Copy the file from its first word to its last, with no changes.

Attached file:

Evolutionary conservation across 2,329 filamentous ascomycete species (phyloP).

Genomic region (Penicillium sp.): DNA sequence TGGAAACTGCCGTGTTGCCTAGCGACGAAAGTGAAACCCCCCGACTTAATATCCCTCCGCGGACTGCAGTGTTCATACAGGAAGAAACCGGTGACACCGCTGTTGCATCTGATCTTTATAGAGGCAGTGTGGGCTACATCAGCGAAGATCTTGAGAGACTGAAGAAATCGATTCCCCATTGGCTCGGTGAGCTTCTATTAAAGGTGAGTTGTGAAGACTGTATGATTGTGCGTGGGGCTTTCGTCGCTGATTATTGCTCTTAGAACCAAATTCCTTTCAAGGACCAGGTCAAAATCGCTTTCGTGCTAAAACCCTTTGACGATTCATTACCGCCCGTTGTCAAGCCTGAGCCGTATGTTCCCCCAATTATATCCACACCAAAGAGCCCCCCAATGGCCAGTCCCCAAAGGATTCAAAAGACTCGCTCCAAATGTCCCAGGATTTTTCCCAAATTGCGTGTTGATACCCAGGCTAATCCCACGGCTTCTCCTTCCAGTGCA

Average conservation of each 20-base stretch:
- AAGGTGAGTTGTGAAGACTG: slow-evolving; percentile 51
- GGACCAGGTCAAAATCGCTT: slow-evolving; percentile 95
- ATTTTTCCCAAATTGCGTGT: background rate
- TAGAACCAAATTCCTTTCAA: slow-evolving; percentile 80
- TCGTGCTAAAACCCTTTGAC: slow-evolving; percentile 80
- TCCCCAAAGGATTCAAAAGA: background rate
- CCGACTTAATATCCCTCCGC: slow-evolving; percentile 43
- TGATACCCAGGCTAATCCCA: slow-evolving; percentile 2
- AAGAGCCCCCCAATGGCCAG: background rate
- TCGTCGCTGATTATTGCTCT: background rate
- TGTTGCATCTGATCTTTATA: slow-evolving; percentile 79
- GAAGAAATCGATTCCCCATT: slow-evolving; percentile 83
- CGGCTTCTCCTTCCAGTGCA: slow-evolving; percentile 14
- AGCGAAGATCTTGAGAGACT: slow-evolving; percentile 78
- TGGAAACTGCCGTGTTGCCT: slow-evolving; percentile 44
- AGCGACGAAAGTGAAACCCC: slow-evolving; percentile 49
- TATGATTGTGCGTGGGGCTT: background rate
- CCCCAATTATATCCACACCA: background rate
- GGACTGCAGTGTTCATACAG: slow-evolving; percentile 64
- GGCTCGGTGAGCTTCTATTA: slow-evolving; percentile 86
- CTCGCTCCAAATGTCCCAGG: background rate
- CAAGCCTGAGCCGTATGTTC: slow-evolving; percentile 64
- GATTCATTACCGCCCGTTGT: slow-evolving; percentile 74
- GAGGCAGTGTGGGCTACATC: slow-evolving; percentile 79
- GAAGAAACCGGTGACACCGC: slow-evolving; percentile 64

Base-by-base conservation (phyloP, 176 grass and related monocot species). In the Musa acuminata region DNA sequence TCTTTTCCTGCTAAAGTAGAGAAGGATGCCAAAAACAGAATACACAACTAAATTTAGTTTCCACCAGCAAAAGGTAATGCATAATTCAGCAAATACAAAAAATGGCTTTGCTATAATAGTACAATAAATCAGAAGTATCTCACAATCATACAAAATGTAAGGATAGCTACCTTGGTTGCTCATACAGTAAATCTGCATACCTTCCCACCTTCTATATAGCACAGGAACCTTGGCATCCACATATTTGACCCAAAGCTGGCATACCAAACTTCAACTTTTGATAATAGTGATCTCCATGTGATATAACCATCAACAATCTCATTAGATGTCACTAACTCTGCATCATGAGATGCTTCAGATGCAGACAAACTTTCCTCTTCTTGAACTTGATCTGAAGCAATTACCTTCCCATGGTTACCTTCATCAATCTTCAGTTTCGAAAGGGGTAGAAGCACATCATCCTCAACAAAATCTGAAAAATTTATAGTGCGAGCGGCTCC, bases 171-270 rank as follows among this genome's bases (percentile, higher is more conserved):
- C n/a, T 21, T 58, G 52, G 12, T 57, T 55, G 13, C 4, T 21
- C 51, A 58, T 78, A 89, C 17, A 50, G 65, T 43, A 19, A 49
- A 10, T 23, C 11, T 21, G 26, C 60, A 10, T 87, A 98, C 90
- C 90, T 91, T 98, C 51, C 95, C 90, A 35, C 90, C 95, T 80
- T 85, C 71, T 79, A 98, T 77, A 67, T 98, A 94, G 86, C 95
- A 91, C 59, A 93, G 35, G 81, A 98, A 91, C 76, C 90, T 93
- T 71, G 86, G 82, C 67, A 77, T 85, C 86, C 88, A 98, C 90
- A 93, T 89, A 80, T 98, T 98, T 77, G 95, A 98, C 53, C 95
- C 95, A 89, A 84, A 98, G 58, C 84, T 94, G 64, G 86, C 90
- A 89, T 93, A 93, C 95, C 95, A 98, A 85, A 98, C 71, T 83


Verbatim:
Evolutionary conservation across 2,329 filamentous ascomycete species (phyloP).

Genomic region (Penicillium sp.): DNA sequence TGGAAACTGCCGTGTTGCCTAGCGACGAAAGTGAAACCCCCCGACTTAATATCCCTCCGCGGACTGCAGTGTTCATACAGGAAGAAACCGGTGACACCGCTGTTGCATCTGATCTTTATAGAGGCAGTGTGGGCTACATCAGCGAAGATCTTGAGAGACTGAAGAAATCGATTCCCCATTGGCTCGGTGAGCTTCTATTAAAGGTGAGTTGTGAAGACTGTATGATTGTGCGTGGGGCTTTCGTCGCTGATTATTGCTCTTAGAACCAAATTCCTTTCAAGGACCAGGTCAAAATCGCTTTCGTGCTAAAACCCTTTGACGATTCATTACCGCCCGTTGTCAAGCCTGAGCCGTATGTTCCCCCAATTATATCCACACCAAAGAGCCCCCCAATGGCCAGTCCCCAAAGGATTCAAAAGACTCGCTCCAAATGTCCCAGGATTTTTCCCAAATTGCGTGTTGATACCCAGGCTAATCCCACGGCTTCTCCTTCCAGTGCA

Average conservation of each 20-base stretch:
- AAGGTGAGTTGTGAAGACTG: slow-evolving; percentile 51
- GGACCAGGTCAAAATCGCTT: slow-evolving; percentile 95
- ATTTTTCCCAAATTGCGTGT: background rate
- TAGAACCAAATTCCTTTCAA: slow-evolving; percentile 80
- TCGTGCTAAAACCCTTTGAC: slow-evolving; percentile 80
- TCCCCAAAGGATTCAAAAGA: background rate
- CCGACTTAATATCCCTCCGC: slow-evolving; percentile 43
- TGATACCCAGGCTAATCCCA: slow-evolving; percentile 2
- AAGAGCCCCCCAATGGCCAG: background rate
- TCGTCGCTGATTATTGCTCT: background rate
- TGTTGCATCTGATCTTTATA: slow-evolving; percentile 79
- GAAGAAATCGATTCCCCATT: slow-evolving; percentile 83
- CGGCTTCTCCTTCCAGTGCA: slow-evolving; percentile 14
- AGCGAAGATCTTGAGAGACT: slow-evolving; percentile 78
- TGGAAACTGCCGTGTTGCCT: slow-evolving; percentile 44
- AGCGACGAAAGTGAAACCCC: slow-evolving; percentile 49
- TATGATTGTGCGTGGGGCTT: background rate
- CCCCAATTATATCCACACCA: background rate
- GGACTGCAGTGTTCATACAG: slow-evolving; percentile 64
- GGCTCGGTGAGCTTCTATTA: slow-evolving; percentile 86
- CTCGCTCCAAATGTCCCAGG: background rate
- CAAGCCTGAGCCGTATGTTC: slow-evolving; percentile 64
- GATTCATTACCGCCCGTTGT: slow-evolving; percentile 74
- GAGGCAGTGTGGGCTACATC: slow-evolving; percentile 79
- GAAGAAACCGGTGACACCGC: slow-evolving; percentile 64

Base-by-base conservation (phyloP, 176 grass and related monocot species). In the Musa acuminata region DNA sequence TCTTTTCCTGCTAAAGTAGAGAAGGATGCCAAAAACAGAATACACAACTAAATTTAGTTTCCACCAGCAAAAGGTAATGCATAATTCAGCAAATACAAAAAATGGCTTTGCTATAATAGTACAATAAATCAGAAGTATCTCACAATCATACAAAATGTAAGGATAGCTACCTTGGTTGCTCATACAGTAAATCTGCATACCTTCCCACCTTCTATATAGCACAGGAACCTTGGCATCCACATATTTGACCCAAAGCTGGCATACCAAACTTCAACTTTTGATAATAGTGATCTCCATGTGATATAACCATCAACAATCTCATTAGATGTCACTAACTCTGCATCATGAGATGCTTCAGATGCAGACAAACTTTCCTCTTCTTGAACTTGATCTGAAGCAATTACCTTCCCATGGTTACCTTCATCAATCTTCAGTTTCGAAAGGGGTAGAAGCACATCATCCTCAACAAAATCTGAAAAATTTATAGTGCGAGCGGCTCC, bases 171-270 rank as follows among this genome's bases (percentile, higher is more conserved):
- C n/a, T 21, T 58, G 52, G 12, T 57, T 55, G 13, C 4, T 21
- C 51, A 58, T 78, A 89, C 17, A 50, G 65, T 43, A 19, A 49
- A 10, T 23, C 11, T 21, G 26, C 60, A 10, T 87, A 98, C 90
- C 90, T 91, T 98, C 51, C 95, C 90, A 35, C 90, C 95, T 80
- T 85, C 71, T 79, A 98, T 77, A 67, T 98, A 94, G 86, C 95
- A 91, C 59, A 93, G 35, G 81, A 98, A 91, C 76, C 90, T 93
- T 71, G 86, G 82, C 67, A 77, T 85, C 86, C 88, A 98, C 90
- A 93, T 89, A 80, T 98, T 98, T 77, G 95, A 98, C 53, C 95
- C 95, A 89, A 84, A 98, G 58, C 84, T 94, G 64, G 86, C 90
- A 89, T 93, A 93, C 95, C 95, A 98, A 85, A 98, C 71, T 83